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First off, Mac *is* one of the top three OSs. Take your condescending "consideration" and stick it you-know-where already.

Now, to the point.. I agree that whining about an interface that's easily changed, and doesn't completely suck to begin with, is stupid. What I'd like to know is why the **** all the pop-up windows are blank. Or why opening a local file calls Nav Services and then chokes on it. Or why, when people hail some major new improvement, I grab the lastest build and don't see any improvement an hour later.

#13 Well

by Tekhir

Sunday May 14th, 2000 1:01 PM

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Supposely the rendering engine for Mac IE is really portable. So if the Win IE team takes over that then the Mac team only really needs to work on the frontend and Mac specific features.

#15 If that's the case...

by Kovu <Kovu401@netscape.net>

Sunday May 14th, 2000 3:15 PM

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If it's that portable it should go into IE 5.5. Anyone?

#26 Re: If that's the case...

by Ben_Goodger

Sunday May 14th, 2000 7:24 PM

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not really, IE5.5 is in beta stage. You'd seldom make a decision to change the rendering engine at that point in development unless you wanted to spend another 2 years in development and miss a version number ;)

#14 Don't they send these morons to grade school?

by Kovu <Kovu401@netscape.net>

Sunday May 14th, 2000 3:14 PM

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"and to polish are cool new UI." My God that's awful. Anyway, I find it interesting they're in Mountain View. What say next time we have a Dev Con in SF that we all go down and beat the crap out of the WebTV people? Anyone?

Anyhow, I see what the goon is saying. Of course it would take 20 months for IE5, Mac is a difficult platform to develop for. Now that they're done with it, I can see that indeed it wouldn't be hard to port to OS X, perhaps, and that these people would in fact have not much to do. It still amounts to the same thing: THERE IS NO LONGER A MAC IE UNIT. I wish they'd shut the hell up and just admit it. I find it interesting by the way that they keep the Mac guys two very large states away from Redmond.

#28 You are reading too much into this.

by rgelb <nospam@nospam.com>

Sunday May 14th, 2000 11:56 PM

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If anyone has read the statement on the mac.ie newsgroup, it is clear that now that the browsing component is done with, the developers are simply being moved to another project, since the component is already DONE. Mac IE supports CSS1, HTML4, variuos DOMs. What is it that you'd have them work on. Obviously now they are gonna focus on usability issues. From the statement it is clear that they are going to continue to put out versions of Mac IE.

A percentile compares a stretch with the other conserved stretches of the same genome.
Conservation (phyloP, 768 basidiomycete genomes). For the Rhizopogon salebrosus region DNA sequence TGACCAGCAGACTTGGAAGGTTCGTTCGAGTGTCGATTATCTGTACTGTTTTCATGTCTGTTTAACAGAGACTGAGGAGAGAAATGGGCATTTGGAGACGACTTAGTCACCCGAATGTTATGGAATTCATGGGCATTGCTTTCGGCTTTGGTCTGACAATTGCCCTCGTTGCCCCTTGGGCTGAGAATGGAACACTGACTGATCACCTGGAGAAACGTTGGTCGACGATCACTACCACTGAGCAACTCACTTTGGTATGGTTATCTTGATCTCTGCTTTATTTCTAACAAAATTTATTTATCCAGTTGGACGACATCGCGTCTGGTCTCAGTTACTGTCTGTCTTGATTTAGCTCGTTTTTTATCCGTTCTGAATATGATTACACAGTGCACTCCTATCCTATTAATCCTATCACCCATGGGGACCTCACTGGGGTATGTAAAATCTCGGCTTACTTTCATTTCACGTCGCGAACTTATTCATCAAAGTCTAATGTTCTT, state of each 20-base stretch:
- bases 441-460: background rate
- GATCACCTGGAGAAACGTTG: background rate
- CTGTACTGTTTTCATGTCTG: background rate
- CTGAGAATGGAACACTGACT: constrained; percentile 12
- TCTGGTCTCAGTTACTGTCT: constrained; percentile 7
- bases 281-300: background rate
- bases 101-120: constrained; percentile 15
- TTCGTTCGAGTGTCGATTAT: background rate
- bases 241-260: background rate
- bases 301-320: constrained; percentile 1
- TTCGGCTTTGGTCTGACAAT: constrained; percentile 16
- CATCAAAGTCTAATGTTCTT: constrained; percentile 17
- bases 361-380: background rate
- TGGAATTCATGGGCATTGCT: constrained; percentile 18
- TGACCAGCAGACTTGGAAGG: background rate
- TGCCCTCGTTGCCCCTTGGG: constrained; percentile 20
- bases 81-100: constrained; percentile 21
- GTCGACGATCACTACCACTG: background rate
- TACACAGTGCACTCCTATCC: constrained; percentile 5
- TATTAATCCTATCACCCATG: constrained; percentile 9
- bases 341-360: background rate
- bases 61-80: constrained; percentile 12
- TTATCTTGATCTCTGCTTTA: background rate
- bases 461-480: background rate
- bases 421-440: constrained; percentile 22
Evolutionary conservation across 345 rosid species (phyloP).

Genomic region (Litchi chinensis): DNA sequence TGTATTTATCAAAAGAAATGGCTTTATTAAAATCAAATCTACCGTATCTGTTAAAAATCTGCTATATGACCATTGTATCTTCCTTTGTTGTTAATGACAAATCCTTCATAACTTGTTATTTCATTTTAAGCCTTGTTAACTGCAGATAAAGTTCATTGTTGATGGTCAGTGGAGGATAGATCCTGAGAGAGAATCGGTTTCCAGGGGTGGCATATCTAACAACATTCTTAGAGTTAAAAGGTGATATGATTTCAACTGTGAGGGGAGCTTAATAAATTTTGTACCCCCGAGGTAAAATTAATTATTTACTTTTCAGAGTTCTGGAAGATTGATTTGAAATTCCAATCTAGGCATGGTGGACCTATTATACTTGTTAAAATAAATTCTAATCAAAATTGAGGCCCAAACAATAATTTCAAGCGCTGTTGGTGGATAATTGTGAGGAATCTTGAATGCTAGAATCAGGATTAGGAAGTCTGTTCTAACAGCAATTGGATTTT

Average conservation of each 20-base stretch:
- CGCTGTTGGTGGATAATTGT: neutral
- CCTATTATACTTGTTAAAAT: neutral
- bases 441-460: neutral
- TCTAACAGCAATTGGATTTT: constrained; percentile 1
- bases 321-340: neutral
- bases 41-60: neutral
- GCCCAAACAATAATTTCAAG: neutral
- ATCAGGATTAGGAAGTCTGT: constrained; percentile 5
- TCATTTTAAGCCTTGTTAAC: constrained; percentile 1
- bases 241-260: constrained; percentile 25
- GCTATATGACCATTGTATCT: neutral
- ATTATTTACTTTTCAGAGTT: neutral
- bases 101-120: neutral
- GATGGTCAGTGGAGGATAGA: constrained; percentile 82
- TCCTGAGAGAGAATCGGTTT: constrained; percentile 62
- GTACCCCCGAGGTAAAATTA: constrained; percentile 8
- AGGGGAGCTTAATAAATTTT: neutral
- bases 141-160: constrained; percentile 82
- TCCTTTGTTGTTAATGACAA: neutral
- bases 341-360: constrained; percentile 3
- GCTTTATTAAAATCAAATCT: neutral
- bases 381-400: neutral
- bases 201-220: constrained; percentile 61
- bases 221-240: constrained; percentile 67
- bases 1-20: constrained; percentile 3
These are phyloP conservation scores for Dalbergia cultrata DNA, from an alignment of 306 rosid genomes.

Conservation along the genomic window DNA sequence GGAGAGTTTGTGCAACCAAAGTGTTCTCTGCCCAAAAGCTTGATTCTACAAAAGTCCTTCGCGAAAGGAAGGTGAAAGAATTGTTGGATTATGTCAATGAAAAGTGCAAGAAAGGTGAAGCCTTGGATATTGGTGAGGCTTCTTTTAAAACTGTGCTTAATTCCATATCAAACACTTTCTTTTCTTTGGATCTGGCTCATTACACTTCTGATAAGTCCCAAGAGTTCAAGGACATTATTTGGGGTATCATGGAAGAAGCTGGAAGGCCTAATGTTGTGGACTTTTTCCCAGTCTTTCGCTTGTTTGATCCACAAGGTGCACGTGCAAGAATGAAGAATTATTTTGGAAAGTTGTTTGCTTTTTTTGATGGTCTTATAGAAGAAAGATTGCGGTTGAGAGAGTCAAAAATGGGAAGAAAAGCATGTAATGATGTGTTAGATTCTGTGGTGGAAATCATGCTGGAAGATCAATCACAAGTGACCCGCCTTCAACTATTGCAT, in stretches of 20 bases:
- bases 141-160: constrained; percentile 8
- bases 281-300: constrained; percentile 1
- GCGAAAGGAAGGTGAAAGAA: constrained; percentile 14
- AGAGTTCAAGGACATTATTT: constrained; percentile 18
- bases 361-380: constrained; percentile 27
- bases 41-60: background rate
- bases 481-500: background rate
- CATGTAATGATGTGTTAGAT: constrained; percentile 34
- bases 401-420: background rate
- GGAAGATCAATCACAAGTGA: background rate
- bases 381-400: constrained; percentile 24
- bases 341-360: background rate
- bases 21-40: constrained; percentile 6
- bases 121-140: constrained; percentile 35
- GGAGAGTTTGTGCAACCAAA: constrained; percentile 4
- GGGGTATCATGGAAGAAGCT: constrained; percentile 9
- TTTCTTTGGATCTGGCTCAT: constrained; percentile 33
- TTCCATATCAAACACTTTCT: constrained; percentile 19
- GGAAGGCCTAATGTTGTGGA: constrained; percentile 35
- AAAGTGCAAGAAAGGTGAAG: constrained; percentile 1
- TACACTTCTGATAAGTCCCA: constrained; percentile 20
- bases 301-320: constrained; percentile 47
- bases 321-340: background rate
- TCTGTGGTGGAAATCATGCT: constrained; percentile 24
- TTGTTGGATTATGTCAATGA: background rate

#31 Well...

by Kovu <Kovu401@netscape.net>

Monday May 15th, 2000 1:00 AM

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From the statement it's clear that they're going to put out an IE for the OS X. But that's already pretty much done, they said. They have yet to mention whether there will be later versions (6?) or not. I'd tend to give them the benefit of the doubt, Microsoft is polishing their image, or trying to, after being proven to be lying, manipulative assholes, so I don't think they'll pull a bad PR stunt like dumping Apple yet, not at least until the trial is over with.

#37 Re: Well...

by Tanyel <tanyel@straightblack.com>

Monday May 15th, 2000 1:32 PM

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Has Mozilla.org created a better browser for the Macintosh system than Microsoft has? If not then Mozilla fans are directing their criticism to the wrong company.

#39 I don't get it.

by rgelb <nospam@nospam.com>

Monday May 15th, 2000 2:46 PM

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Kovu: It clearly says in the statement that Mac IE development will continue. Why are you looking for straws to hang onto? May be you should direct your anti-Ms energy into building Mozilla - it'll make for a better browser.

#42 Re: I don't get it.

by BrerBear

Monday May 15th, 2000 6:30 PM

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Kovu said: "It clearly says in the statement that Mac IE development will continue."

Well, yeah, maybe if the magical browser gnomes come in at night to work on it. <g>

Seriously, the "Internet Explorer for MacOS X" is just the Carbon API port mentioned in the MacInTouch articles. It may be continued development, but hardly.